With less than $700,000 left to reach the $14.5 million goal in the Our Promising Future campaign to build the new science and mathematics complex, 1963 graduate Steve Gifford has challenged his fellow alumni to push this campaign over the top by the end of this year. If Union passes the $14 million mark by December 31, 2013, Gifford will give the remaining $500,000 to complete the campaign.
“This is a great opportunity for everyone to get involved and make their gifts triple in impact,” said John Wagner, president of Union College. “We can now complete the campaign right as we move into the new building.”
When the gift was first announced in July, Union still needed $290,000 to reach $14 million. But as of the end of August, donors have given nearly an additional $100,000 to bring the total amount needed to just under $200,000.
Gifford has made the challenge to Union College donors as a memorial to his wife, Beverly (’63), who passed away in 2012. The large periodic table of elements (www.ucollege.edu/elements) that will hang near the amphitheater of the new building will be named in her memory.
Beverly Troyer married Steve and left Union with him just one semester short of earning a degree in elementary education, then later pursued a career in nursing. “I know how much Beverly appreciated Union College,” said Gifford. “She always wished her bachelor’s degree could have come from Union.”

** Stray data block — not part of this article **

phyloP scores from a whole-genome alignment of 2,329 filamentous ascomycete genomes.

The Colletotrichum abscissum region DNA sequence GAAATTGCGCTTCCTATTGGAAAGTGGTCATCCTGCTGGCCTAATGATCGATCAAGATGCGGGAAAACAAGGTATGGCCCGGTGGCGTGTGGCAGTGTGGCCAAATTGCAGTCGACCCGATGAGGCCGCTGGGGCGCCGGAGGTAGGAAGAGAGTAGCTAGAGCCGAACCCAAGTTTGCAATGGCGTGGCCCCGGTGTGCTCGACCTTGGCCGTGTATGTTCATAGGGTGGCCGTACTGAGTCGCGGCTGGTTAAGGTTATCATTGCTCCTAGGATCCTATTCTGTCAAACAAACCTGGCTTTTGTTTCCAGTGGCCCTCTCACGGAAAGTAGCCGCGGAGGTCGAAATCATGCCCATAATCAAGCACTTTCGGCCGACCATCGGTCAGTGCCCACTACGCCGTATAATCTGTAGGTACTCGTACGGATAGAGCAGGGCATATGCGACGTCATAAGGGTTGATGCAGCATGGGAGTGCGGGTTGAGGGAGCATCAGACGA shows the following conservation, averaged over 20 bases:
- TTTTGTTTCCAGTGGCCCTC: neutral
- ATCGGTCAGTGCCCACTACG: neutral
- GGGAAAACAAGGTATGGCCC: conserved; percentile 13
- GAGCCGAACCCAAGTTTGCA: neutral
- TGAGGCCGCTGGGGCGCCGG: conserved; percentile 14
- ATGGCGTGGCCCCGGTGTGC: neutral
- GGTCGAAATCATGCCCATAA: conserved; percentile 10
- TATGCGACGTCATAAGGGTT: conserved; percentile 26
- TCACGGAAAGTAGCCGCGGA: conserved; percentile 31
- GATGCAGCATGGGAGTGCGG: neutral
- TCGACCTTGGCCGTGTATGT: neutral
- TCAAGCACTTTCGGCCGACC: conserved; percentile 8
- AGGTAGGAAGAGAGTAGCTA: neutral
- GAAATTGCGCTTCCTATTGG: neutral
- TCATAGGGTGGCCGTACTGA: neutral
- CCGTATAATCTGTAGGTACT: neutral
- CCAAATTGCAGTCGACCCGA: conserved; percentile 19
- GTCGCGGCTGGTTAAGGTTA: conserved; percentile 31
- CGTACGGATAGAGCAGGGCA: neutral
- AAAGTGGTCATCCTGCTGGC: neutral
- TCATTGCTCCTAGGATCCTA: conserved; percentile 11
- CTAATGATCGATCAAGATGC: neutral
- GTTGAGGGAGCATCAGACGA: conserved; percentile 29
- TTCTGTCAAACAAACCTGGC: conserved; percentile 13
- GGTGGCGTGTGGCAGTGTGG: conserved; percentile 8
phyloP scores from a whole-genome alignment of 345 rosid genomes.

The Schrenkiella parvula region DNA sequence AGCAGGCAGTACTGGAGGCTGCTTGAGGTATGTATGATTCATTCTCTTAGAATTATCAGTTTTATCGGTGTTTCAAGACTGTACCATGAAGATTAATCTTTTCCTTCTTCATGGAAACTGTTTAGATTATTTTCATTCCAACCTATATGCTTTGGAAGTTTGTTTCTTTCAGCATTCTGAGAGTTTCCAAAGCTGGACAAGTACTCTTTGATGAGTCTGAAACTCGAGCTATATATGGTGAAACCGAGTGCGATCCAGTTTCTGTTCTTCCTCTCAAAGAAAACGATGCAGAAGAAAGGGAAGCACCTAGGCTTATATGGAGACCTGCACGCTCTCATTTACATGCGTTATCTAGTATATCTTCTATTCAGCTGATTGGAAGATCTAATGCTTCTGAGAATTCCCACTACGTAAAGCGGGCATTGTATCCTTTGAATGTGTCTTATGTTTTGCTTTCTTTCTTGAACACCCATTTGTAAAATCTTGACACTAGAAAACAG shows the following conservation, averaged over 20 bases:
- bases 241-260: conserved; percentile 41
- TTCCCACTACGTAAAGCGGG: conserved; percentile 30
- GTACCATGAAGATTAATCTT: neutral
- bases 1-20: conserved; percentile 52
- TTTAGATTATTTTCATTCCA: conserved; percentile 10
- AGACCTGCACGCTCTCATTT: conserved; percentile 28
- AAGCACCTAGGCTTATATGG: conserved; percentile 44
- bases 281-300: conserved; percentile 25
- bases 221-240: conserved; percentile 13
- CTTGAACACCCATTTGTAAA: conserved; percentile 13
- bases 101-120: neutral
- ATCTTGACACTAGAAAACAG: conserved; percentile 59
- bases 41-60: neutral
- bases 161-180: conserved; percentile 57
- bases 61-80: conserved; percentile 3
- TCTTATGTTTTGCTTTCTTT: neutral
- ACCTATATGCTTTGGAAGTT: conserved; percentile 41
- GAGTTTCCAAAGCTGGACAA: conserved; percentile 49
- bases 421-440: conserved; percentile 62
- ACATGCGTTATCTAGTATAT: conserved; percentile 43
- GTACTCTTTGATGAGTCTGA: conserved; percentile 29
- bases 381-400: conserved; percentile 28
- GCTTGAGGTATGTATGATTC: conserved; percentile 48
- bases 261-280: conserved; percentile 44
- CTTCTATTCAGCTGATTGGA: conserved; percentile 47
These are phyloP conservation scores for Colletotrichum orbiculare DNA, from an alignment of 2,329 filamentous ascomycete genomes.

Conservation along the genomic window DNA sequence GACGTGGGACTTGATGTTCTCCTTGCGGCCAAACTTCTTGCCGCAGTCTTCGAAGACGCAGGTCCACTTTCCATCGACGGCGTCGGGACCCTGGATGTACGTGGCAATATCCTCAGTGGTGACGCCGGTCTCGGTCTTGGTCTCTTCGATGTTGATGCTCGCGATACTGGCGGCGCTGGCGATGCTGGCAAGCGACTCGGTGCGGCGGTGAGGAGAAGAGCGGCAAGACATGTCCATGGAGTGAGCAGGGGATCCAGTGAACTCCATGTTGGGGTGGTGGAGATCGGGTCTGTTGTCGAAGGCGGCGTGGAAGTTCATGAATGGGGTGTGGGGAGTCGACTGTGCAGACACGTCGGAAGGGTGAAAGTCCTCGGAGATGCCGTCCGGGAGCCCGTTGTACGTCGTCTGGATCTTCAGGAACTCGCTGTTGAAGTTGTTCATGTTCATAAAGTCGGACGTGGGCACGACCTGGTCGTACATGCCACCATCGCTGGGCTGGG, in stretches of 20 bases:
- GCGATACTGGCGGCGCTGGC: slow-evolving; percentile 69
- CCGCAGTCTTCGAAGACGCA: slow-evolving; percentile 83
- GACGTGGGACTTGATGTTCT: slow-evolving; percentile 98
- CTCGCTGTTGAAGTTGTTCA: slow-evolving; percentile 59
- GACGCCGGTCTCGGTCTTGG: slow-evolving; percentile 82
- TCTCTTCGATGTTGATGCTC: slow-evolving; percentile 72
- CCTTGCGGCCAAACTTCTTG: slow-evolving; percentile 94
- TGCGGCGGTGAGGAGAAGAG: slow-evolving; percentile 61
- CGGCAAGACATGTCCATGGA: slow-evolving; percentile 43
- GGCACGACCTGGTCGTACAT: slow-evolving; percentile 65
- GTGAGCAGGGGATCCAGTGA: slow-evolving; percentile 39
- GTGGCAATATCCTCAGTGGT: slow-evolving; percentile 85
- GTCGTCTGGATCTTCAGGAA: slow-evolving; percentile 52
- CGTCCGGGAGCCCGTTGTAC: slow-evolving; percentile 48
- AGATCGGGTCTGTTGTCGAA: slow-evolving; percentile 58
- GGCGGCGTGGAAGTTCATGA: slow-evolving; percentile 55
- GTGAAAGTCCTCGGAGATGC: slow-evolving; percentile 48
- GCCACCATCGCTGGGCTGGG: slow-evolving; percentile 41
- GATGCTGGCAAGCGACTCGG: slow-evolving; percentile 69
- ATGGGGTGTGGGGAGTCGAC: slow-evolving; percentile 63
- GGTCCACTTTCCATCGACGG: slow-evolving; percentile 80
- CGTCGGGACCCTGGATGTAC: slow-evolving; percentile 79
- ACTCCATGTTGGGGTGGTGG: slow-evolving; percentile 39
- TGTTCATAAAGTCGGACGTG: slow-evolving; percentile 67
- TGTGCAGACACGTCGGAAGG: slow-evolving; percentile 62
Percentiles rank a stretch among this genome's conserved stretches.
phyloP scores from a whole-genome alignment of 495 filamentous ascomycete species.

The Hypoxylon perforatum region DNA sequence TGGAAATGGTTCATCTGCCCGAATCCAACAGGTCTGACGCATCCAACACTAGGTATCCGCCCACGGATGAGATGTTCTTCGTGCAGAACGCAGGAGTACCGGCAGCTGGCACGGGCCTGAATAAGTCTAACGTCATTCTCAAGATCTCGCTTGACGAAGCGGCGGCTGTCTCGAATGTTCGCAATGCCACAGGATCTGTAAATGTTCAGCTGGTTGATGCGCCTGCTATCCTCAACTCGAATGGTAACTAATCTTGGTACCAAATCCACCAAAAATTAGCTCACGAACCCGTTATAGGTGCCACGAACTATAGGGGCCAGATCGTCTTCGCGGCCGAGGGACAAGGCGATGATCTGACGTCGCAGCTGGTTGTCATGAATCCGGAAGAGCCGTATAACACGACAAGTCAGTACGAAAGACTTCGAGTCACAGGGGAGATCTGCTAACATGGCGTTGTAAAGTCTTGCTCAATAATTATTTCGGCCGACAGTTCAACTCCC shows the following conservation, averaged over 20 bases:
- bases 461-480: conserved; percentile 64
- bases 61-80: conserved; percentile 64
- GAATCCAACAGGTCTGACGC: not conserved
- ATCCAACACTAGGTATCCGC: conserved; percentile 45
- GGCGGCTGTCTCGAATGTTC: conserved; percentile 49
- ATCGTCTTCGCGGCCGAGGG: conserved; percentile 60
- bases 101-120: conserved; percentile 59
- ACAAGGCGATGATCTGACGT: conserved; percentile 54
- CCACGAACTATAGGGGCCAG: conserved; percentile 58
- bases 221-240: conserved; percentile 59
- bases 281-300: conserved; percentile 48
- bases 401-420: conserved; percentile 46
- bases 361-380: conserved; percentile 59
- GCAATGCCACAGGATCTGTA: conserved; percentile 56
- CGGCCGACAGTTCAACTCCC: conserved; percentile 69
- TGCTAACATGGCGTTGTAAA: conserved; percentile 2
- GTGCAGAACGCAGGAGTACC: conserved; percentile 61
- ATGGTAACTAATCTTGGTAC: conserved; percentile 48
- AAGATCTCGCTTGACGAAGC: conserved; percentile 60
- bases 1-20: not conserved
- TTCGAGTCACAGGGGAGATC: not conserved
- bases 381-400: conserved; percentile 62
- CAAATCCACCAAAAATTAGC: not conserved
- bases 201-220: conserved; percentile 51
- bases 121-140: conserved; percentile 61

Union seemed a fitting place to memorialize his wife because of their positive experiences, both as students and later when Gifford served on the Union College Board of Trustees while president of the Kansas-Nebraska Conference. “Whenever I bump into someone from Union, the camaraderie is always there,” he explained. “It’s the human touch. I think Union has done a better job of that than any place I’ve ever been.”
After retiring as president of the Texas Conference, Gifford was invited by two former colleagues to become president of a new company they started—JetMall LLC, a Fort Worth based company that refurbishes jet aircraft. The company’s success has enabled Gifford to make the gift. “I live in a doublewide trailer and drive a 13-year-old Mercury,” explained Gifford. “Instead of spending money on myself, I’d rather spend it on God’s work.”
If you’d like to learn more about how to meet Gifford’s challenge, visit www.ucollege.edu/ourpromisingfuture.